The British NGO, Action on Armed Violence (AOAV), was the first organisation that began to map and remove landmines, cluster munitions and other explosive remnants of war in the liberated part of Western Sahara in 2006.

Between 2007 and 2008, AOAV conducted a survey on the dangerous areas that included mapping and marking of the contaminated areas in Western Sahara. Between 2008 and 2011, it carried out its first clearance operation (Battle Area clearance & Explosive Ordinance Disposal), and between 2011 and 2013, it commenced its demining operations using both manual and mechanical demining. As a result, more than 27,300 million square metres of the contaminated areas have been cleared and over 23,239 dangerous items (including mines and cluster bombs) have been destroyed. In total, 136 cleared areas were handed over to the local community. However, much remains to be done to clear the remaining mines and explosive remnants of war in the whole Territory.
8-Military agreement 1

It is pertinent to emphasise that all demining operations carried out so far have taken place only in the eastern part of the wall (in the Sahrawi liberated zones) and outside the five-km wide buffer zone established according to the Military Agreement No. 1 that was signed between MINURSO and the Frente POLISARIO and Morocco following the coming into effect of the cease-fire in 1991. All indications suggest that the buffer zone, where entry of military personnel and equipment and the use of weapons are strictly prohibited at all times, is the area where the largest number of mines and explosive remnants of war are. For its part, Morocco has never allowed any demining international organisation to access the Sahrawi occupied Territory.

As a sign of good faith, in November 2005, the Frente POLISARIO committed itself to banning the use of antipersonnel mines and to cooperation in mine action through its singing of the Geneva Call’s Deed of Commitment. Since 2005, the Frente POLISARIO has destroyed more than 10,000 landmines in its possession, which were captured from the Moroccan army during the war years. The Sahrawi Government also established, on 13 August 2013, the Sahrawi Mine Action Coordination Office (SMACO) as a special body for the coordination of activities related to landmines, demining and landmines victims. The Sahrawi Association of Landmine Victims (ASAVIM) and the Sahrawi Campaign to Ban Landmines also continue their work as Sahrawi national campaigns within the framework of the International Campaign to Ban Landmines (ICBL).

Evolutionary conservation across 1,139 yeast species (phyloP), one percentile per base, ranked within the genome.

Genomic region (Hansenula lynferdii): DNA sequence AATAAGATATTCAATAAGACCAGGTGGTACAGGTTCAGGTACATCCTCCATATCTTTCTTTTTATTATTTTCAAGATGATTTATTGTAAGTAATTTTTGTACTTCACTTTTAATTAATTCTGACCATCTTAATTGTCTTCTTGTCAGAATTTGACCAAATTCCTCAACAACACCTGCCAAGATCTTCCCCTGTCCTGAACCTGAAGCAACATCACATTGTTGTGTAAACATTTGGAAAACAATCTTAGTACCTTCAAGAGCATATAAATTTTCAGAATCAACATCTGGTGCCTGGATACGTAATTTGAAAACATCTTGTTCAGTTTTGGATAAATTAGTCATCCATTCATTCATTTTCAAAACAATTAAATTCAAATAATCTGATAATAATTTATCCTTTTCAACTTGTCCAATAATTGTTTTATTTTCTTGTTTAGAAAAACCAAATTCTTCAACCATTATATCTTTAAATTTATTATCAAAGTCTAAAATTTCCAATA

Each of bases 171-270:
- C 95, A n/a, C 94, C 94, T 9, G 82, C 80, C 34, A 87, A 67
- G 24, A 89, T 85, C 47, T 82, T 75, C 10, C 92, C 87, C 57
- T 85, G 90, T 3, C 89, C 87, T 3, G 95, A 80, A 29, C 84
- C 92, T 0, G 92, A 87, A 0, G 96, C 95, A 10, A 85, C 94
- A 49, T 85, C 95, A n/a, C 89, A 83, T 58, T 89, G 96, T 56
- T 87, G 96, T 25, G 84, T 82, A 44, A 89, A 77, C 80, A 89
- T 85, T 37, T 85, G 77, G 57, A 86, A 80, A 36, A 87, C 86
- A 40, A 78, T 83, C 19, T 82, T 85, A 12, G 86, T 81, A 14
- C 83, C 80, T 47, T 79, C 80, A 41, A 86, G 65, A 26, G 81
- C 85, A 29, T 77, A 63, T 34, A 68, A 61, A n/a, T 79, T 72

By signing the Geneva Call’s Deed of Commitment in 2005, the Frente POLISARIO wanted to reaffirm its commitment to a total ban on antipersonnel mines as well as its willingness to become party to other international treaties relating to landmines and cluster munitions. In this context, as a sign of its support and commitment to the principles and goals of international treaties on anti-personnel mines and cluster munitions, the SADR presented two voluntary reports in accordance with article 7 of the Convention on the Prohibition of the Use, Stockpiling, Production and Transfer of Antipersonnel Mines and on their Destruction (Ottawa Treaty) of 1997 and the Convention on Cluster Munitions of 2008. The voluntary reports, which were submitted to the United Nations Office for Disarmament Affairs in Geneva on 18 June 2014, contain information on the efforts made by the SADR since 2005 in relation to the destruction of its landmine stockpile, mine clearance and national measures regarding landmine and cluster munition victims and survivors of other explosive remnants of war (ERW).

The submission by the SADR of its voluntary reports was announced and welcomed by the delegate of Belgium, as the Chair of Article 7 Contact Group of the Meeting of States Parties to the Mine Ban Treaty, during the Third Review Conference of the States Parties to the Mine Ban Treaty, which took place in Maputo, Mozambique, from 23 to 27 June 2014. In its statement before Maputo Conference, the International Campaign to Ban Landmines (ICBL), receiver of Nobel Peace Prize in 1997, also noted the submission of the SADR’s reports as a sign of the support of the Sahrawi State for the goals of the Treaty.

In the meantime, Morocco flatly refuses to sign the 1997 Ottawa Treaty on the Prohibition of the Use, Stockpiling, Production and Transfer of Antipersonnel Mines and on their Destruction and the 2008 Convention on Cluster Munitions. The report of the Committee on Foreign Affairs of the European Parliament “on the Situation of Human Rights in the Sahel Region”, released on 8 October 2013, indicated that Morocco is one of the few countries that have not yet signed the Ottawa treaty on banning landmines, and encouraged Morocco to sign it as a confidence building measure and a gesture of its commitment to peace.

Morocco’s continued refusal to accede to these international treaties shows that it is still unwilling to abandon the use of antipersonnel mines or any other military device in its deadly war against the Sahrawi people, which puts into question its interest in achieving a speedy and peaceful solution to the conflict.